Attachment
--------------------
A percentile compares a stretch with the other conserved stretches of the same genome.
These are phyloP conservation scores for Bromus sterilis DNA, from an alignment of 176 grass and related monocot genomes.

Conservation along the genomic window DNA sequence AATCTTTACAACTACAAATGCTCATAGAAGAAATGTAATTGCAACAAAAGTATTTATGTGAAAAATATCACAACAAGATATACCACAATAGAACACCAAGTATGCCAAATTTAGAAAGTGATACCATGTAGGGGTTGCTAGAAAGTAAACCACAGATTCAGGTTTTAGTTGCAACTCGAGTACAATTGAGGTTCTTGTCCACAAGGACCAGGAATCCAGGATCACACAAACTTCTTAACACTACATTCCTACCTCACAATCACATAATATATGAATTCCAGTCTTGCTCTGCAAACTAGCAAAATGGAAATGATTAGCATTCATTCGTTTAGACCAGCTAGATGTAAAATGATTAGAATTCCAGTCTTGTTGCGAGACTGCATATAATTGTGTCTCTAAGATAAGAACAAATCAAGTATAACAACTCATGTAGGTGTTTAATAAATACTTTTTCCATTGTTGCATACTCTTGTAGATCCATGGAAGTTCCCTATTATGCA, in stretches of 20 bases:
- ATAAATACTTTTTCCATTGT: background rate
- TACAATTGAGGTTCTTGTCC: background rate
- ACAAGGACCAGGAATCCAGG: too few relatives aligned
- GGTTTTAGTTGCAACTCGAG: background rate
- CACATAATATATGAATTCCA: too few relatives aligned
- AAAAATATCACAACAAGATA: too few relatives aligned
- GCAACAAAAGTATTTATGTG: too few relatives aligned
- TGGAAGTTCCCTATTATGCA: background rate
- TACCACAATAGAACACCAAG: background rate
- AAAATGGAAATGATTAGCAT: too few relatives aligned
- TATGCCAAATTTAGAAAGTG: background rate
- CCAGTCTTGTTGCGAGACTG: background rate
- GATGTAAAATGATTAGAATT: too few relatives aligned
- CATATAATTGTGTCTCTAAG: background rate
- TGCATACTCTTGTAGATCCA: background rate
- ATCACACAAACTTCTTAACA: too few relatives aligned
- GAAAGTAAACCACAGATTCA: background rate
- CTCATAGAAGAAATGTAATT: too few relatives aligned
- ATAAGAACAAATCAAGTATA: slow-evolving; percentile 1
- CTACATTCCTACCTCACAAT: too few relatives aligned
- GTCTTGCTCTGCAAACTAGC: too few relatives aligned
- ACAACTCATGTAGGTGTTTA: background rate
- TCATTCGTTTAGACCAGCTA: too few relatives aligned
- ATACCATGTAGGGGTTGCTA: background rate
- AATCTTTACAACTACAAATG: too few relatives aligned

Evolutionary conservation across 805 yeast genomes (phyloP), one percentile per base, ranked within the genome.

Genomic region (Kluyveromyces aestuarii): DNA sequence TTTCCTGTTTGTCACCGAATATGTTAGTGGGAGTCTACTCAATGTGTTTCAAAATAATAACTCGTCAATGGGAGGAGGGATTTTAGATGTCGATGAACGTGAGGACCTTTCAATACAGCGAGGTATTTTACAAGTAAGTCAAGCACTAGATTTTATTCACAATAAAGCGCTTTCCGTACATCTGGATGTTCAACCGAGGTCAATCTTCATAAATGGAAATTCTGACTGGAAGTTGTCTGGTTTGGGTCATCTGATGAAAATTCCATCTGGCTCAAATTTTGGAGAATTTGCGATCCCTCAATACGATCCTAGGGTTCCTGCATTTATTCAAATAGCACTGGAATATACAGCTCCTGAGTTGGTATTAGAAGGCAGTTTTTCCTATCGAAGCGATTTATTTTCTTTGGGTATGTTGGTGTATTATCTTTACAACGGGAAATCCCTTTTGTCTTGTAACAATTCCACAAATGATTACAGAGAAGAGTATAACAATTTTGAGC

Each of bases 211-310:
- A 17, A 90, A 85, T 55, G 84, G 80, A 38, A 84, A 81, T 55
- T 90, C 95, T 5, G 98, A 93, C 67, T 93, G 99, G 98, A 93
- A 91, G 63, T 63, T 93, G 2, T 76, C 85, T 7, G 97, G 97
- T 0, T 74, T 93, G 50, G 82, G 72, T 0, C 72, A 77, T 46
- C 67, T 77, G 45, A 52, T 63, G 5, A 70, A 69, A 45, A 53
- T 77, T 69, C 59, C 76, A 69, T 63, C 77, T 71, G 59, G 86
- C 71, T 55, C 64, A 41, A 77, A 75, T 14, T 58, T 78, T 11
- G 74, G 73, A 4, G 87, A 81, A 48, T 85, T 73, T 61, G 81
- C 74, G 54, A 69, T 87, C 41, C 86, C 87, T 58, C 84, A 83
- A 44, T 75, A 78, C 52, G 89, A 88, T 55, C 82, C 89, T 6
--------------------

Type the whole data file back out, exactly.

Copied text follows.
A percentile compares a stretch with the other conserved stretches of the same genome.
These are phyloP conservation scores for Bromus sterilis DNA, from an alignment of 176 grass and related monocot genomes.

Conservation along the genomic window DNA sequence AATCTTTACAACTACAAATGCTCATAGAAGAAATGTAATTGCAACAAAAGTATTTATGTGAAAAATATCACAACAAGATATACCACAATAGAACACCAAGTATGCCAAATTTAGAAAGTGATACCATGTAGGGGTTGCTAGAAAGTAAACCACAGATTCAGGTTTTAGTTGCAACTCGAGTACAATTGAGGTTCTTGTCCACAAGGACCAGGAATCCAGGATCACACAAACTTCTTAACACTACATTCCTACCTCACAATCACATAATATATGAATTCCAGTCTTGCTCTGCAAACTAGCAAAATGGAAATGATTAGCATTCATTCGTTTAGACCAGCTAGATGTAAAATGATTAGAATTCCAGTCTTGTTGCGAGACTGCATATAATTGTGTCTCTAAGATAAGAACAAATCAAGTATAACAACTCATGTAGGTGTTTAATAAATACTTTTTCCATTGTTGCATACTCTTGTAGATCCATGGAAGTTCCCTATTATGCA, in stretches of 20 bases:
- ATAAATACTTTTTCCATTGT: background rate
- TACAATTGAGGTTCTTGTCC: background rate
- ACAAGGACCAGGAATCCAGG: too few relatives aligned
- GGTTTTAGTTGCAACTCGAG: background rate
- CACATAATATATGAATTCCA: too few relatives aligned
- AAAAATATCACAACAAGATA: too few relatives aligned
- GCAACAAAAGTATTTATGTG: too few relatives aligned
- TGGAAGTTCCCTATTATGCA: background rate
- TACCACAATAGAACACCAAG: background rate
- AAAATGGAAATGATTAGCAT: too few relatives aligned
- TATGCCAAATTTAGAAAGTG: background rate
- CCAGTCTTGTTGCGAGACTG: background rate
- GATGTAAAATGATTAGAATT: too few relatives aligned
- CATATAATTGTGTCTCTAAG: background rate
- TGCATACTCTTGTAGATCCA: background rate
- ATCACACAAACTTCTTAACA: too few relatives aligned
- GAAAGTAAACCACAGATTCA: background rate
- CTCATAGAAGAAATGTAATT: too few relatives aligned
- ATAAGAACAAATCAAGTATA: slow-evolving; percentile 1
- CTACATTCCTACCTCACAAT: too few relatives aligned
- GTCTTGCTCTGCAAACTAGC: too few relatives aligned
- ACAACTCATGTAGGTGTTTA: background rate
- TCATTCGTTTAGACCAGCTA: too few relatives aligned
- ATACCATGTAGGGGTTGCTA: background rate
- AATCTTTACAACTACAAATG: too few relatives aligned

Evolutionary conservation across 805 yeast genomes (phyloP), one percentile per base, ranked within the genome.

Genomic region (Kluyveromyces aestuarii): DNA sequence TTTCCTGTTTGTCACCGAATATGTTAGTGGGAGTCTACTCAATGTGTTTCAAAATAATAACTCGTCAATGGGAGGAGGGATTTTAGATGTCGATGAACGTGAGGACCTTTCAATACAGCGAGGTATTTTACAAGTAAGTCAAGCACTAGATTTTATTCACAATAAAGCGCTTTCCGTACATCTGGATGTTCAACCGAGGTCAATCTTCATAAATGGAAATTCTGACTGGAAGTTGTCTGGTTTGGGTCATCTGATGAAAATTCCATCTGGCTCAAATTTTGGAGAATTTGCGATCCCTCAATACGATCCTAGGGTTCCTGCATTTATTCAAATAGCACTGGAATATACAGCTCCTGAGTTGGTATTAGAAGGCAGTTTTTCCTATCGAAGCGATTTATTTTCTTTGGGTATGTTGGTGTATTATCTTTACAACGGGAAATCCCTTTTGTCTTGTAACAATTCCACAAATGATTACAGAGAAGAGTATAACAATTTTGAGC

Each of bases 211-310:
- A 17, A 90, A 85, T 55, G 84, G 80, A 38, A 84, A 81, T 55
- T 90, C 95, T 5, G 98, A 93, C 67, T 93, G 99, G 98, A 93
- A 91, G 63, T 63, T 93, G 2, T 76, C 85, T 7, G 97, G 97
- T 0, T 74, T 93, G 50, G 82, G 72, T 0, C 72, A 77, T 46
- C 67, T 77, G 45, A 52, T 63, G 5, A 70, A 69, A 45, A 53
- T 77, T 69, C 59, C 76, A 69, T 63, C 77, T 71, G 59, G 86
- C 71, T 55, C 64, A 41, A 77, A 75, T 14, T 58, T 78, T 11
- G 74, G 73, A 4, G 87, A 81, A 48, T 85, T 73, T 61, G 81
- C 74, G 54, A 69, T 87, C 41, C 86, C 87, T 58, C 84, A 83
- A 44, T 75, A 78, C 52, G 89, A 88, T 55, C 82, C 89, T 6